Take the 2-minute tour ×
Stack Overflow is a question and answer site for professional and enthusiast programmers. It's 100% free, no registration required.

I have a Caliburn.Micro shell (i.e., an empty XAML view to contain other views) rendered by a Conductor ViewModel. From there I open a Screen via:

ActivateItem(...)

Usually from the newly displayed dialog the user can perform some operations and click buttons (OK, Cancel, Build....) which should each transition to another screen (in the shell).

public MyDialog : Screen
{
    public void Ok()
    {
        // TODO: Somehow tell the conductor or called of this class about this action.
    }
}

What are good ways to achieve these kind of dialog action/message screen transitions?

  • Simple .NET events are possible -- Wouldn't that be a bad idea?
  • CM IEventAggregator should also work by changing the view
  • Checking from the shell Conductor the ViewModel result once it has been closed via TryClose() -- Should be possible, just don't know how to achieve this in CM.
  • Reference the shell Conductor instance from that screen (via IoC or directly) -- That seems strong coupling.

Could you please advise.

share|improve this question
    
Found a good article describing how to use IEventAggregator: mindscapehq.com/blog/index.php/2012/02/01/… –  Wernight Nov 28 '12 at 22:46

1 Answer 1

up vote 2 down vote accepted

My preferred approach is to use the EventAggregator to facilitate messaging between VMs.

This works especially well when you have multiple windows which are listening for a certain type of event (e.g. a Visual Studio style interface with multiple tool windows which may show context sensitive properties), however it sounds a little overkill for this implementation. Of course the advantages are still a good loose coupling between VMs and a lack of events (which is a good thing!)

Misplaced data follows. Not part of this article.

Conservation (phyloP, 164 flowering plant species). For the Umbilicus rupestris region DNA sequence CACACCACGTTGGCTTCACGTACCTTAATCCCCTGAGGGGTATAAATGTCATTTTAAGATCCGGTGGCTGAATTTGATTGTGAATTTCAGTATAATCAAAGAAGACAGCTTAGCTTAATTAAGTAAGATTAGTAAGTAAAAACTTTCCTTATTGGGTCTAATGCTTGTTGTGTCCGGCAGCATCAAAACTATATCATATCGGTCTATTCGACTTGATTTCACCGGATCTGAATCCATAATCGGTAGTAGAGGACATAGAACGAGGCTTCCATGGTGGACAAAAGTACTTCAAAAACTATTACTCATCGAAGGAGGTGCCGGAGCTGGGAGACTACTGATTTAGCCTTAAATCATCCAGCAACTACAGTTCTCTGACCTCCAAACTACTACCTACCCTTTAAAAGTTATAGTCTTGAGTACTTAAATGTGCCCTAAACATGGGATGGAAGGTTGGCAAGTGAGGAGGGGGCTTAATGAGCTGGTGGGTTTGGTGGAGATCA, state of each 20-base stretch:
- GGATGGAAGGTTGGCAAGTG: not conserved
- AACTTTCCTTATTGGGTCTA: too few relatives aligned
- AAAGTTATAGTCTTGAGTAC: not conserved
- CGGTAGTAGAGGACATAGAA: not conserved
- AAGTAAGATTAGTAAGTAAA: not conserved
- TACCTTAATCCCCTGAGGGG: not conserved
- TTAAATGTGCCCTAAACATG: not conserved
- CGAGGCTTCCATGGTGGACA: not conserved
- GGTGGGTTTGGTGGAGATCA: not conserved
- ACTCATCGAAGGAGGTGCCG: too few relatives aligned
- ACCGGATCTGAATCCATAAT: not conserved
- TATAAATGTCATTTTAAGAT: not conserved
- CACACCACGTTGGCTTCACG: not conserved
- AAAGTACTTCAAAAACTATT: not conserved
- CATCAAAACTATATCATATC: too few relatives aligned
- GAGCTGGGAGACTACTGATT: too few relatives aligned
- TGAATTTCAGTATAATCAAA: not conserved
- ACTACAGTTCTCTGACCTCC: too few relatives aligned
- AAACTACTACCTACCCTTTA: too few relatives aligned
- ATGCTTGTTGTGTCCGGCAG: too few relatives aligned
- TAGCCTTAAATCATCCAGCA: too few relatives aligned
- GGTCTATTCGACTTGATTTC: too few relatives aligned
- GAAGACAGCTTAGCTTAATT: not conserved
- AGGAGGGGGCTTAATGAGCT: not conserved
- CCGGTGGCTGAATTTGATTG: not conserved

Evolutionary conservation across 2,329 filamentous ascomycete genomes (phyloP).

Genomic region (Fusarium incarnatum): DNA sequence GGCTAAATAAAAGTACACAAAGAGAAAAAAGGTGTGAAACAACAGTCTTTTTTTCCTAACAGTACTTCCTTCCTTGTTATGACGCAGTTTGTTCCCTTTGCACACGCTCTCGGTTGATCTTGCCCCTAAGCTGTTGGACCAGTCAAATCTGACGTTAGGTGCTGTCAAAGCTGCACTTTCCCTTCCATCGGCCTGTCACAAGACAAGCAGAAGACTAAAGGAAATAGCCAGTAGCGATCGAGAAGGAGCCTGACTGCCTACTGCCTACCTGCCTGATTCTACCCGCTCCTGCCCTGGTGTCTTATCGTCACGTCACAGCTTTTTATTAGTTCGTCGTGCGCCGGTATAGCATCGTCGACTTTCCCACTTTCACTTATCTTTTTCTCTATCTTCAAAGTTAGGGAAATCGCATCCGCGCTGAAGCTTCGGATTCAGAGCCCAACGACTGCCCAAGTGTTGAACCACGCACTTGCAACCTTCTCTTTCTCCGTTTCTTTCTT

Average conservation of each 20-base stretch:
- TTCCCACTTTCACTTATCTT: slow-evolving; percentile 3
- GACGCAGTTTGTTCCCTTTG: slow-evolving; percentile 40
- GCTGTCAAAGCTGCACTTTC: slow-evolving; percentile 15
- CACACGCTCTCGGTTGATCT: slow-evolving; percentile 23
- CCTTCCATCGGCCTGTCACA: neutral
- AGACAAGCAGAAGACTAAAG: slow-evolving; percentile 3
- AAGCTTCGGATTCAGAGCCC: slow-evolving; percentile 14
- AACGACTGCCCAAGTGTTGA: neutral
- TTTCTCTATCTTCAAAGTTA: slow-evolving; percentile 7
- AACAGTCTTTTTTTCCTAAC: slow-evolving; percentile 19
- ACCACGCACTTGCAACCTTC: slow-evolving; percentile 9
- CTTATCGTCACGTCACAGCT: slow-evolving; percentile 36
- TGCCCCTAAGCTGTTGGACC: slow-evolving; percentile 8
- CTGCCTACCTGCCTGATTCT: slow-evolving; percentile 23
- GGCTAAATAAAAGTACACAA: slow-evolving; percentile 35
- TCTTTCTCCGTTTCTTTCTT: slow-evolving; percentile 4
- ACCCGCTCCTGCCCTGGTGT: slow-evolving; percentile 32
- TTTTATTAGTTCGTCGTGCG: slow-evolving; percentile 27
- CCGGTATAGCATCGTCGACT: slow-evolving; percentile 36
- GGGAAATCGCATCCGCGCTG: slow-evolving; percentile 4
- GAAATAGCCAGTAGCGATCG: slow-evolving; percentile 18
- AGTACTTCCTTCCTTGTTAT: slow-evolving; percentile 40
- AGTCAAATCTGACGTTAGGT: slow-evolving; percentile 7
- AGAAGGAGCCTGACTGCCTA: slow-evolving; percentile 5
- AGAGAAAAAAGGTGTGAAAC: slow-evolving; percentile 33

It sounds like you want a modal dialog to popup and present an option, and then activate another screen once the first one has returned.

You can attach an event handler to the Deactivated event in the child VM which will fire when an item deactivates. It also passes a boolean in the arguments to notify if the item which deactivated was closed - you can check for this and activate the corresponding screen in your conductor.

e.g.

this.Deactivated += new EventHandler<DeactivationEventArgs>(WorkspaceViewModel_Deactivated);

void WorkspaceViewModel_Deactivated(object sender, DeactivationEventArgs e)
{
    if(e.WasClosed) // raise some event
}

Then pass an event up to the conductor, I wouldn't really go the event route for this. This couples the VMs one-way so it may not be the most flexible solution

The alternative is to fire a message via the event aggregator to tell the conductor it needs to open a different window when the child VM closes. The same method can be used but it's decoupled

this.Deactivated += new EventHandler<DeactivationEventArgs>(WorkspaceViewModel_Deactivated);

void WorkspaceViewModel_Deactivated(object sender, DeactivationEventArgs e)
{
    if(e.WasClosed) MainConductor.EventAggregator.Publish(new ActivateWindowMessage(typeof(SomeVM));
}
share|improve this answer
    
You're right about my goal. I'll try the EventAggregator in my "Ok" method once I found how to create that EventAggregator. Also I find it strange for that VM to depend on the Shell/Main Conductor. Should be only the other way around. –  Wernight Nov 28 '12 at 22:12
    
It is, the vm should just take care of itself and the shell should take care of showing the appropriate view, the child vm should dictate what the parent vm should do by messaging but in an indirect fashion so as not to couple the two. I might have written a confusing post! –  Charleh Nov 29 '12 at 0:32
    
No no it's fine, I was more looking at which of my solutions are usually seen better, why, and if possible how to implement. I've used the way the article did by constructor injection of the IEvAgg so that they are not coupled tightly. –  Wernight Nov 29 '12 at 9:29
    
Ok cool, I didn't include any IoC concepts in my answer. The aggregator in CM has quite a natural implementation (interface based), glad you sorted it! –  Charleh Nov 29 '12 at 13:31

Your Answer

 
discard

By posting your answer, you agree to the privacy policy and terms of service.

Not the answer you're looking for? Browse other questions tagged or ask your own question.